Chem. Engr. Education, 31(1), 32-33 (Winter 1997).
IT TAKES ONE TO KNOW ONE
Richard M. Felder
North Carolina State University
Something (maybe the only thing)
that most university administrators and educational reformers
agree on is that the teaching evaluation methods used on their
campuses leave a lot to be desired. The administrators often
use inadequacies in the usual procedure (tabulating course-end
student ratings) to justify the low weighting generally given
to teaching in tenure and promotion decisions. The reformers
(who include many administrators) recognize that their efforts
will probably be futile unless they can provide hard evidence
that alternative instructional methods really work, which will
take better measures of teaching effectiveness than the ones commonly
In previous columns, we addressed
the validity of student ratings and methods of increasing their
usefulness1,2 and discussed benefits and potential
pitfalls of teaching portfolios.3 This column concerns
peer review, a teaching assessment technique in which faculty
members observe and evaluate classroom instruction. The evaluation
may go directly to the instructors to help them improve their
teaching, or it may go into a teaching portfolio, a promotion/tenure
dossier, or an award nomination package.
Peer reviews can contribute significantly
to the evaluation of teaching if they are well designed and conducted,
but as a rule they are neither. In most cases, faculty members
who have no training and little idea of what to look for--and who
might or might not be good teachers themselves--sit in on a lecture
and make notes on whatever happens to catch their attention.
The validity of this technique is questionable, to say the least,
as is its fairness to the observed instructor.
There are better alternatives. Following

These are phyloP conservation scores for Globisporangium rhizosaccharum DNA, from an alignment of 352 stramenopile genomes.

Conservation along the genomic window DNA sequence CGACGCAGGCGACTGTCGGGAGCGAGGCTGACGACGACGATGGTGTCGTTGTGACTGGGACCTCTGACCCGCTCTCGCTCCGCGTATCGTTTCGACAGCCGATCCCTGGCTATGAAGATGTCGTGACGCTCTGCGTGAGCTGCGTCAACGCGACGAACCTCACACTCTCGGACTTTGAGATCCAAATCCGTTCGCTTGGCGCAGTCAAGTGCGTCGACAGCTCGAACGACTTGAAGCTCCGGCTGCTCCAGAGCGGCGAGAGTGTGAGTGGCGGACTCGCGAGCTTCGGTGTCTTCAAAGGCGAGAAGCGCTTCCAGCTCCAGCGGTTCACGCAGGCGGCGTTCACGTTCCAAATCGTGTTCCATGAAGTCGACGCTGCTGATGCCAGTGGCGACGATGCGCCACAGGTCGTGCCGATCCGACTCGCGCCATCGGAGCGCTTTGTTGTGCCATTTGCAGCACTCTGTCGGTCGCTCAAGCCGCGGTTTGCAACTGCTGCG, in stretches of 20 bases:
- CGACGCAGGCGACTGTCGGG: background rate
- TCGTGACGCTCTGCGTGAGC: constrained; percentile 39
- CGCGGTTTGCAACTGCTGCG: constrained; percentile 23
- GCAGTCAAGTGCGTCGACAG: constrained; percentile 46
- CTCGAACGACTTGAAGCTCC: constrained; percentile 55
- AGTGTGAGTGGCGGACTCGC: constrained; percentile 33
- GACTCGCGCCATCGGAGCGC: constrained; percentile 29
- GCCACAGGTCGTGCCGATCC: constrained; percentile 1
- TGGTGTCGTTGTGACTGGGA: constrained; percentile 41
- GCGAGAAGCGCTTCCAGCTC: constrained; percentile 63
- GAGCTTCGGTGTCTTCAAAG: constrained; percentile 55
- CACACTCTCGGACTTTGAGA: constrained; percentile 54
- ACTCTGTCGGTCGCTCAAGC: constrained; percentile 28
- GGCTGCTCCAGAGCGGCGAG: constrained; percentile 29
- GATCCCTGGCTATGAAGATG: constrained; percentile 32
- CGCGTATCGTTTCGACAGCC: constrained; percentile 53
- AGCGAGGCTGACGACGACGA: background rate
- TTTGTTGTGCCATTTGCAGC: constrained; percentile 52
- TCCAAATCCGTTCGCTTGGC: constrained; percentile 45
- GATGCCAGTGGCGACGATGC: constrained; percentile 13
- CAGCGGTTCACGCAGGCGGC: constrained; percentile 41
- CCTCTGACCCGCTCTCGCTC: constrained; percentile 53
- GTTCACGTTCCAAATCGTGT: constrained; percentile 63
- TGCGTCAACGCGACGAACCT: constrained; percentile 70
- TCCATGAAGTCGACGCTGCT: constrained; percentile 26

are some critical questions that should be raised whenever peer
review is contemplated and some suggested answers.
- Is the purpose of the peer
review formative (to improve
teaching) or summative (to provide data to be used in personnel
decisions)? The recommended procedures for formative and summative
evaluation are much different; attempting to do both with a single
review is usually a mistake.
- How should formative peer
reviews be carried out?
Reviews intended to improve teaching may be relatively informal.
Faculty members might participate in a semester-long program
of observation and feedback, or they might simply invite teaching
consultants or colleagues with reputations as outstanding teachers
to observe one or two classes and offer comments and suggestions.
In either case, the feedback goes only to the observed
- How should summative reviews
be carried out? A much
higher level of structure is needed to make summative reviews
fair, reliable (repeated assessments converge on the same ratings),
and valid (what is rated as good teaching really is good teaching,
and similarly for inadequate teaching). The remainder of this
column concerns this type of review.
- Who should do the reviewing?
Reviewers should be good teachers (see column title) who recognize
that different styles of teaching can be equally effective. They
should have received training from teaching center staff or education
faculty members on what to look for in a classroom. Training
dramatically increases the likelihood that evaluations from different
reviewers will be consistent with one another (reliability) and
with accepted standards for good teaching (validity).
- How should the review be performed?
The following process, adapted from procedures used at several
different institutions, has been found to yield good results.
- Two or more faculty members are selected from a pool of individuals
who have received peer review training.
- The reviewers conduct